6 May 2022

Special Guest post by Wendy J Dunn ~ On the cheap: A survivor’s guide to writing historical fiction


Wendy J Dunn on Amazon UK, Amazon US 

Let me begin by telling you a story. In 2016, I spent my first ever healthy royalty payment (yes, these things happen!) on a month-long research trip to England. I had three book projects to research, including a work based on the early years of Mary Shelley. 

My imagination well fed by images and information provided by one of Mary Shelley’s most respected biographers, I had a London address where Mary once lived with her father, William Godwin, stepmother, her half-sister, half-brother, and stepsiblings. I was also staying with Valerie, a long-time London friend. Born and bred in London, Val is an embodiment of a living, walking London map and history book. On our Mary Shelley day, we took three London buses from Val’s flat, walked down a few roads, and then stood in front of a three-storey brick building. It was the right address—but it didn’t feel right. Mary’s biographer had described the childhood home of her subject in detail. The house before me left me feeling bemused, and strangely out of place.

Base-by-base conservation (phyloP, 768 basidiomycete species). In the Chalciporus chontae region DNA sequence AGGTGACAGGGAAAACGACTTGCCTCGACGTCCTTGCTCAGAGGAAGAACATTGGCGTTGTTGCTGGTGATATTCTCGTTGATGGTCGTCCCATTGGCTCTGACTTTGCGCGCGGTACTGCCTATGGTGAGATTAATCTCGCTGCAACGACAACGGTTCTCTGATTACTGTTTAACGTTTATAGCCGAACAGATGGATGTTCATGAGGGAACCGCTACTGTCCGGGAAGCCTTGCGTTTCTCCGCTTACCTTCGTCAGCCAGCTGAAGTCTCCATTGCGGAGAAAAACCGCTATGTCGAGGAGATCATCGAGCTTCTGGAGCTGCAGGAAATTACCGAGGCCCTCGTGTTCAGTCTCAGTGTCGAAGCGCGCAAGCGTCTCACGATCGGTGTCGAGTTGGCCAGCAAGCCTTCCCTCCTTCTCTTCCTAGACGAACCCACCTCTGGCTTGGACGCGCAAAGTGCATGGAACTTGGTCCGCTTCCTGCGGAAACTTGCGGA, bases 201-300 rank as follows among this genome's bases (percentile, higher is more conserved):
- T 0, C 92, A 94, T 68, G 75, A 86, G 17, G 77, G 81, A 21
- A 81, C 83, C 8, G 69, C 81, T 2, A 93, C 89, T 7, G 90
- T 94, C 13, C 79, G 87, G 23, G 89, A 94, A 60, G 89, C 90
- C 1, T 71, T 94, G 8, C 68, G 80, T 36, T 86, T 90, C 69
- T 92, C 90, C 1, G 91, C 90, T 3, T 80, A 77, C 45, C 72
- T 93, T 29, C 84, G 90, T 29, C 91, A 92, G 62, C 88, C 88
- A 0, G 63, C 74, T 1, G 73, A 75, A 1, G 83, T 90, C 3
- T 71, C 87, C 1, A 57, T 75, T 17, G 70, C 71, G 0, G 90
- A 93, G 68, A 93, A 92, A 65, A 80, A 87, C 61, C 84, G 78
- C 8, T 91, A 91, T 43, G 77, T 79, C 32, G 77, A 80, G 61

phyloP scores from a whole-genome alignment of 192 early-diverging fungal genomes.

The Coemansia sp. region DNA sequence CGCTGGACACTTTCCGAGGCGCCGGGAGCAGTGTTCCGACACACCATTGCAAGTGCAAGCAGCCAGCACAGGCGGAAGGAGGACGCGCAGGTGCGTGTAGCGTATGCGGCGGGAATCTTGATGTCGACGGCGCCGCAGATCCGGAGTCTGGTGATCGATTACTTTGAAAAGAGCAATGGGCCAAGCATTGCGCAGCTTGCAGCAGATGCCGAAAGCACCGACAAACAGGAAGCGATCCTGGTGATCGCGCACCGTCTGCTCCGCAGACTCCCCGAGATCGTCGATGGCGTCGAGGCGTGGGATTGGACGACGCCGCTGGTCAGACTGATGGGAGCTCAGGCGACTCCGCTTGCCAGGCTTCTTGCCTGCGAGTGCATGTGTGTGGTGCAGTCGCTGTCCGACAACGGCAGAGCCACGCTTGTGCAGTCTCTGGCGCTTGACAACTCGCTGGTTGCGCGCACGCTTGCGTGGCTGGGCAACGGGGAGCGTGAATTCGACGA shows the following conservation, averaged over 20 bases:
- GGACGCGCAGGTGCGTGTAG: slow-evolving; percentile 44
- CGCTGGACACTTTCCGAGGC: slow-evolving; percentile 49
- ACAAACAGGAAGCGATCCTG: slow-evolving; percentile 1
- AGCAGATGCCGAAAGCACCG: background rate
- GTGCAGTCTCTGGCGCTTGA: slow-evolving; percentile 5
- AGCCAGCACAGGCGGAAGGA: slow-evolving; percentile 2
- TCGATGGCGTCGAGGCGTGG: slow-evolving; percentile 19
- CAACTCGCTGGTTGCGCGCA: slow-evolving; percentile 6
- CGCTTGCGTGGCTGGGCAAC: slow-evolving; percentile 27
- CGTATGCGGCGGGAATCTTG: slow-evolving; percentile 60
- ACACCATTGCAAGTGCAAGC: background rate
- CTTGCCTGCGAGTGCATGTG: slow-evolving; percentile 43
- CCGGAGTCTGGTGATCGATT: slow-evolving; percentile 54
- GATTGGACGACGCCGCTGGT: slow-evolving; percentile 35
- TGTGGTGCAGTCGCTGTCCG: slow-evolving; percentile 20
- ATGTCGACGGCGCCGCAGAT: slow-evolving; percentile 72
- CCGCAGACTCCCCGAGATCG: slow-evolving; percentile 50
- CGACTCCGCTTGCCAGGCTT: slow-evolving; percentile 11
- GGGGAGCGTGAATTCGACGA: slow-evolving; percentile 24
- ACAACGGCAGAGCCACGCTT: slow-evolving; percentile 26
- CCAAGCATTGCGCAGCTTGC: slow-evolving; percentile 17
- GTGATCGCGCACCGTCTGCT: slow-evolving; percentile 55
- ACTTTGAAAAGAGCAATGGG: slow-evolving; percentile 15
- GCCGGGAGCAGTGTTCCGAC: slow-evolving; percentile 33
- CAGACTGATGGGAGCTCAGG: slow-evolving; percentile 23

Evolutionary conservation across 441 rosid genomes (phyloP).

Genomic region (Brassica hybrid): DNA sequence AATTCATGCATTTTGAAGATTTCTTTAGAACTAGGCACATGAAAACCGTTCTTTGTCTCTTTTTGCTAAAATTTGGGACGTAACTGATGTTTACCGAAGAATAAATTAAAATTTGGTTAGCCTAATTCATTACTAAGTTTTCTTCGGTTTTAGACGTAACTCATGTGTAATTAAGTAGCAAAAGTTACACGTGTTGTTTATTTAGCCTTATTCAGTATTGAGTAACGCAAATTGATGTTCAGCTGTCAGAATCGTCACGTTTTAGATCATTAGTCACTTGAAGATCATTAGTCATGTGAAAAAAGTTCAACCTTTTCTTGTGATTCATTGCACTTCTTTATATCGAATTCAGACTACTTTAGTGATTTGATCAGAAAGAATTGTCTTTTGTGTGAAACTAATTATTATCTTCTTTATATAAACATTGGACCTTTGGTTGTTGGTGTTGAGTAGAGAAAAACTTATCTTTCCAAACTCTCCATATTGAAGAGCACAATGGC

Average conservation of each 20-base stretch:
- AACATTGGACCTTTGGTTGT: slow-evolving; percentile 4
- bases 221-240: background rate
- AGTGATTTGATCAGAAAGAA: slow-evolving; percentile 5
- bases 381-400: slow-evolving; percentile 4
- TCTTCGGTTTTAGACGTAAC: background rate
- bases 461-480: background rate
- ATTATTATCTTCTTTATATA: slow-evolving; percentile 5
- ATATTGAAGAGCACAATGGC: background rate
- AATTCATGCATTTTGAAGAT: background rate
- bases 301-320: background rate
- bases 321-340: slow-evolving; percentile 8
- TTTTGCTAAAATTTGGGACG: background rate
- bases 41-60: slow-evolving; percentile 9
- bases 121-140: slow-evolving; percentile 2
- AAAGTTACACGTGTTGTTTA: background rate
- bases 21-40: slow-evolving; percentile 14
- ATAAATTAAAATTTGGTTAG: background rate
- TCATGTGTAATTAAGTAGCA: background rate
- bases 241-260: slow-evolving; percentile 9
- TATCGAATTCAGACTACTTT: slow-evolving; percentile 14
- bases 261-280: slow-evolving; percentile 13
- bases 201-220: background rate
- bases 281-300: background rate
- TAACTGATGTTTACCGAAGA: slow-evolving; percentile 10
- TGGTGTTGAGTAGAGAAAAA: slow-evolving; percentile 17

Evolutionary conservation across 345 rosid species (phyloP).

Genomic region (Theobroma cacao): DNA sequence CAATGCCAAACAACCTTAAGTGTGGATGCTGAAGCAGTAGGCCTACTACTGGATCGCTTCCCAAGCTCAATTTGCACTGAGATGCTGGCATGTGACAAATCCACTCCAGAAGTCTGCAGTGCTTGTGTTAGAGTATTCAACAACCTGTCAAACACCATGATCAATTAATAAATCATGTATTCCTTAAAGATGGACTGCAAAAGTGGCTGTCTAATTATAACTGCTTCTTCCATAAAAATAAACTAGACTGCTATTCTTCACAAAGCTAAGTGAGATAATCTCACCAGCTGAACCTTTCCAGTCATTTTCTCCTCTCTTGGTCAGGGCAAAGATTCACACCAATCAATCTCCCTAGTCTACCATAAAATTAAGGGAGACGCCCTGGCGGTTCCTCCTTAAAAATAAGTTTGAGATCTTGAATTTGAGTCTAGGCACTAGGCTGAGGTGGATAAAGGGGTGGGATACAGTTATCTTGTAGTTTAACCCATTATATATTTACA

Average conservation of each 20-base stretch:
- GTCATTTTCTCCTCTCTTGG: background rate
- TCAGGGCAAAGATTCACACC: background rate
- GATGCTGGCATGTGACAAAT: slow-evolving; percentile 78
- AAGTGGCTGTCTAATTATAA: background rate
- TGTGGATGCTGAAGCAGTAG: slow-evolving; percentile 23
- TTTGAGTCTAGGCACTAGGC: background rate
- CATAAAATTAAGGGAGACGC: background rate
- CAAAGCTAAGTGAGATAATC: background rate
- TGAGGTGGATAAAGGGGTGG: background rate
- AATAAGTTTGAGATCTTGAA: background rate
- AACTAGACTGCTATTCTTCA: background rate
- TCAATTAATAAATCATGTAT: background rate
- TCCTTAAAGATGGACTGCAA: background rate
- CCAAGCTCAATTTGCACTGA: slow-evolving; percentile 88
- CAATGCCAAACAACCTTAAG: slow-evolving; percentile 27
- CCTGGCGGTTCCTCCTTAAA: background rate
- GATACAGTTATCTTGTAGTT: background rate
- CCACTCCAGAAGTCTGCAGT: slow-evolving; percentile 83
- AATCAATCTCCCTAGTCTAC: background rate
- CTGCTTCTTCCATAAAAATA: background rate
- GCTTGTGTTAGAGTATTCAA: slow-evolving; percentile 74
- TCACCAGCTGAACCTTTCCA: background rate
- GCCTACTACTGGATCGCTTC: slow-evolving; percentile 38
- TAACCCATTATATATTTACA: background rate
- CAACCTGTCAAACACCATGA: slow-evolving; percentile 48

"There’s no blue plaque,’ I said to Val. Blue plaques are a common feature in London streets, proclaiming the birthplaces and homes of the famous.

‘Perhaps they thought Mary Shelley didn’t deserve one,’ my friend replied.

I stared at her. ‘What?’ I blurted out. ‘The author of Frankenstein doesn’t deserve a blue plaque?’

Val shrugged. ‘London has many famous people. Being a woman might have caused them to decide against giving one to her.’